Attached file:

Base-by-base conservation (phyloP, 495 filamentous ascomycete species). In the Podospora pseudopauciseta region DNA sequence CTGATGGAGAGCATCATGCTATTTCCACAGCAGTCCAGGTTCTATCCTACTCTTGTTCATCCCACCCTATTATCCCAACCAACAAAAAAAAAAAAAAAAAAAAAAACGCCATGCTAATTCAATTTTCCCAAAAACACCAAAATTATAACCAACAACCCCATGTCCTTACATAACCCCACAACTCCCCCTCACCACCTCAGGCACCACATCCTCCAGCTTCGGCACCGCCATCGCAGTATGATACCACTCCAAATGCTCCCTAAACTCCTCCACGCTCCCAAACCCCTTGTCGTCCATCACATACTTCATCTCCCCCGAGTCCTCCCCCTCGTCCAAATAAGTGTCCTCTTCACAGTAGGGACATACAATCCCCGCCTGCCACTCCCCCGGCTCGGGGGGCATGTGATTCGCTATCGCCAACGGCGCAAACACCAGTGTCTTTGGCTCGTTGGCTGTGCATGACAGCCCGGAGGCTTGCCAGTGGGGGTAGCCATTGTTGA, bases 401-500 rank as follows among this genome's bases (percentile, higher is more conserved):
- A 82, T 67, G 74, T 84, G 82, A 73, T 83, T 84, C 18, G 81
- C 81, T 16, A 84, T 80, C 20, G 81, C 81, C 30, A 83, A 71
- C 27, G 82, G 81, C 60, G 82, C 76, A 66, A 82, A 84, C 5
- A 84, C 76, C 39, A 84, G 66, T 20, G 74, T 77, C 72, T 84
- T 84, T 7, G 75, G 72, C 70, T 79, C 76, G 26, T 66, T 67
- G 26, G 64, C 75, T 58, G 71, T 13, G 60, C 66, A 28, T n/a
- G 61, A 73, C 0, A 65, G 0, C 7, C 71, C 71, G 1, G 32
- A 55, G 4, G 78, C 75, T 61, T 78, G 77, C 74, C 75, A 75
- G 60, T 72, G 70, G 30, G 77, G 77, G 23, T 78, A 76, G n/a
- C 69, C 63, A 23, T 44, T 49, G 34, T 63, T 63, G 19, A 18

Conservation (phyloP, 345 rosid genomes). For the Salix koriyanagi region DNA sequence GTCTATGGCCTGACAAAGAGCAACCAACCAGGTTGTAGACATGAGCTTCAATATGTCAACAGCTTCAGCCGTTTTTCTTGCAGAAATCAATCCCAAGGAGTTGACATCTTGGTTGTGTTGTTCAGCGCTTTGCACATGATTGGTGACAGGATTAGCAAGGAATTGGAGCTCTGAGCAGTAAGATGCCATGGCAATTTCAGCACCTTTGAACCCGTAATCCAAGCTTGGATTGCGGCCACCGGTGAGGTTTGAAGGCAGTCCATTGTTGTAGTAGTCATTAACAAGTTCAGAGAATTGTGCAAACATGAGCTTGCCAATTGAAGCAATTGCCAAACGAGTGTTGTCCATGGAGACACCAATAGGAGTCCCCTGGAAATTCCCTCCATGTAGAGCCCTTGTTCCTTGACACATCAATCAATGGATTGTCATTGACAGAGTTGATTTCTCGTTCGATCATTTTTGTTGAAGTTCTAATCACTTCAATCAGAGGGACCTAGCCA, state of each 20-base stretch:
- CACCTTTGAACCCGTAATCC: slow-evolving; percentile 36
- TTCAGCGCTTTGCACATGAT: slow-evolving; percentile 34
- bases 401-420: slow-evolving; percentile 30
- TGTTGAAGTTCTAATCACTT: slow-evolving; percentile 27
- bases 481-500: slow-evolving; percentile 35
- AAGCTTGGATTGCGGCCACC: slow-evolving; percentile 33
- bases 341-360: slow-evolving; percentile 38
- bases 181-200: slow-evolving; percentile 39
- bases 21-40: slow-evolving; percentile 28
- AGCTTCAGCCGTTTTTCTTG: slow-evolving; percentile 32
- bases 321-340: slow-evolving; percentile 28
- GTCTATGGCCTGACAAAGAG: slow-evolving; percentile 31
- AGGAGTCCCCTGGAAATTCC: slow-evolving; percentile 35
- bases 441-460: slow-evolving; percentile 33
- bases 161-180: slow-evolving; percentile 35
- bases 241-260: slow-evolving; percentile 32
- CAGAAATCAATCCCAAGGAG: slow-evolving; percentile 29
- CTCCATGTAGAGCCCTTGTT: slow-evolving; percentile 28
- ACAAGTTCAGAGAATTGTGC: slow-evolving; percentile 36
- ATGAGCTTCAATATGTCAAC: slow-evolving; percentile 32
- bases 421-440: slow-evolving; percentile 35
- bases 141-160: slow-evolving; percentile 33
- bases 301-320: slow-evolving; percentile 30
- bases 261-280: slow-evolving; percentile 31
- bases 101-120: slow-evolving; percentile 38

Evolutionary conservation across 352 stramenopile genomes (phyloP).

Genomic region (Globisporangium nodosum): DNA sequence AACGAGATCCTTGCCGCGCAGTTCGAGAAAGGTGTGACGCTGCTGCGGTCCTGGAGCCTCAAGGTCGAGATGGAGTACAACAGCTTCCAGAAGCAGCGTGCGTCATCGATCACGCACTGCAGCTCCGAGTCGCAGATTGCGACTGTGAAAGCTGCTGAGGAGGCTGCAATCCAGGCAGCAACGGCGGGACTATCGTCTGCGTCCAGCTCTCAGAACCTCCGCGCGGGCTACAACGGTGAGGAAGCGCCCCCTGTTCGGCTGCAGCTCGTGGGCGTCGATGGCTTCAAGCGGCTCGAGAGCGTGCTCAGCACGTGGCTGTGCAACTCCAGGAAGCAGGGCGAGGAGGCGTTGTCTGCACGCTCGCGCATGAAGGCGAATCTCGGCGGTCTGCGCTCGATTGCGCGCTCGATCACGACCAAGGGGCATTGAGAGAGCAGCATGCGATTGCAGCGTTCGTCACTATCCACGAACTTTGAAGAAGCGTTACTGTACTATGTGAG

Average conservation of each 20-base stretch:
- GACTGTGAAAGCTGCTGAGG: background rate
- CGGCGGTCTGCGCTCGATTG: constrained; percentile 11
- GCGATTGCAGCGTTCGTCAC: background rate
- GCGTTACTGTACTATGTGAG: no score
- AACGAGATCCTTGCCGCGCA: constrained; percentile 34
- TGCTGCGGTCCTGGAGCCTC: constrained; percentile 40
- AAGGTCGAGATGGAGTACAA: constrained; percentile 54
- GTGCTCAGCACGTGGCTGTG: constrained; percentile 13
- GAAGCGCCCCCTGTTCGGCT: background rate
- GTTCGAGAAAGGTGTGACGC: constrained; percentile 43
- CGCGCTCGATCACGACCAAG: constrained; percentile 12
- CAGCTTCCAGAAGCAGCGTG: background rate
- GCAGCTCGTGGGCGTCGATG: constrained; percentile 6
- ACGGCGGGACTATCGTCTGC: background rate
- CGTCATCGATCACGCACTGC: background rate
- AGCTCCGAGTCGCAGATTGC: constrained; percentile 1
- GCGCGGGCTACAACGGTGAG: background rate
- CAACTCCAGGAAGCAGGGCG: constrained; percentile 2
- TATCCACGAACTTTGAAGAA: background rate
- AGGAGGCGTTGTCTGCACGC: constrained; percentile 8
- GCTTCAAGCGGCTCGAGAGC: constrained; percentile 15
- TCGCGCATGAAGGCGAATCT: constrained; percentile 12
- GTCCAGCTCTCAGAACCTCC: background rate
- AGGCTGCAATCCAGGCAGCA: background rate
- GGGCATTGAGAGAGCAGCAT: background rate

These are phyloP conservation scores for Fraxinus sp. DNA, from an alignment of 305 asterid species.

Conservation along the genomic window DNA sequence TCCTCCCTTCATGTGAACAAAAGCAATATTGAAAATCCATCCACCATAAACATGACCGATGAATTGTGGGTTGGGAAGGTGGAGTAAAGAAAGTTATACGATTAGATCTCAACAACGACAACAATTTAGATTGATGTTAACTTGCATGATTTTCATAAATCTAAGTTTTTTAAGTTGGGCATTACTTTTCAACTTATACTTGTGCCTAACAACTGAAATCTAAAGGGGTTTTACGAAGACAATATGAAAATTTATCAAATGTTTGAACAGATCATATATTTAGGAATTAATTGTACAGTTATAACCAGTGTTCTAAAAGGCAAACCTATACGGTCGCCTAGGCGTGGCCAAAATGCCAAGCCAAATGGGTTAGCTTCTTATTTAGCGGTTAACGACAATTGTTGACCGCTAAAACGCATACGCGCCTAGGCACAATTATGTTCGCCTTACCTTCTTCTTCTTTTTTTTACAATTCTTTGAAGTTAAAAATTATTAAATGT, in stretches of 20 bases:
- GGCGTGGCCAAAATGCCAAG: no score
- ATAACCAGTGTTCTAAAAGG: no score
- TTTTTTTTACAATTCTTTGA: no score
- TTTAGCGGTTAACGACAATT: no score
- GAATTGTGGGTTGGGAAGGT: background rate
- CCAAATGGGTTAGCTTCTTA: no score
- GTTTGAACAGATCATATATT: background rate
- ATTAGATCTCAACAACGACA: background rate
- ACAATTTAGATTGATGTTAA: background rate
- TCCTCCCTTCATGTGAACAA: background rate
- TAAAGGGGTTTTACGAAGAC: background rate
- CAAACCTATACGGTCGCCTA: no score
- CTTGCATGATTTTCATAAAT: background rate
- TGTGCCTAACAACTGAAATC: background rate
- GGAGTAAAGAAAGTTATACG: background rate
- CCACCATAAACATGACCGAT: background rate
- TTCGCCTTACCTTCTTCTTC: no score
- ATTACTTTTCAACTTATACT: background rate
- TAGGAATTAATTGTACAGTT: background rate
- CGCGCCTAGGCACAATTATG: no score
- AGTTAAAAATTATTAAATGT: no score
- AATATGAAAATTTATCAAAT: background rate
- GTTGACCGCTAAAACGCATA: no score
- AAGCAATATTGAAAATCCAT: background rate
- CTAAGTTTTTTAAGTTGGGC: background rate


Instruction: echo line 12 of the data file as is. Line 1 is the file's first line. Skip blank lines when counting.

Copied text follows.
Conservation (phyloP, 345 rosid genomes). For the Salix koriyanagi region DNA sequence GTCTATGGCCTGACAAAGAGCAACCAACCAGGTTGTAGACATGAGCTTCAATATGTCAACAGCTTCAGCCGTTTTTCTTGCAGAAATCAATCCCAAGGAGTTGACATCTTGGTTGTGTTGTTCAGCGCTTTGCACATGATTGGTGACAGGATTAGCAAGGAATTGGAGCTCTGAGCAGTAAGATGCCATGGCAATTTCAGCACCTTTGAACCCGTAATCCAAGCTTGGATTGCGGCCACCGGTGAGGTTTGAAGGCAGTCCATTGTTGTAGTAGTCATTAACAAGTTCAGAGAATTGTGCAAACATGAGCTTGCCAATTGAAGCAATTGCCAAACGAGTGTTGTCCATGGAGACACCAATAGGAGTCCCCTGGAAATTCCCTCCATGTAGAGCCCTTGTTCCTTGACACATCAATCAATGGATTGTCATTGACAGAGTTGATTTCTCGTTCGATCATTTTTGTTGAAGTTCTAATCACTTCAATCAGAGGGACCTAGCCA, state of each 20-base stretch: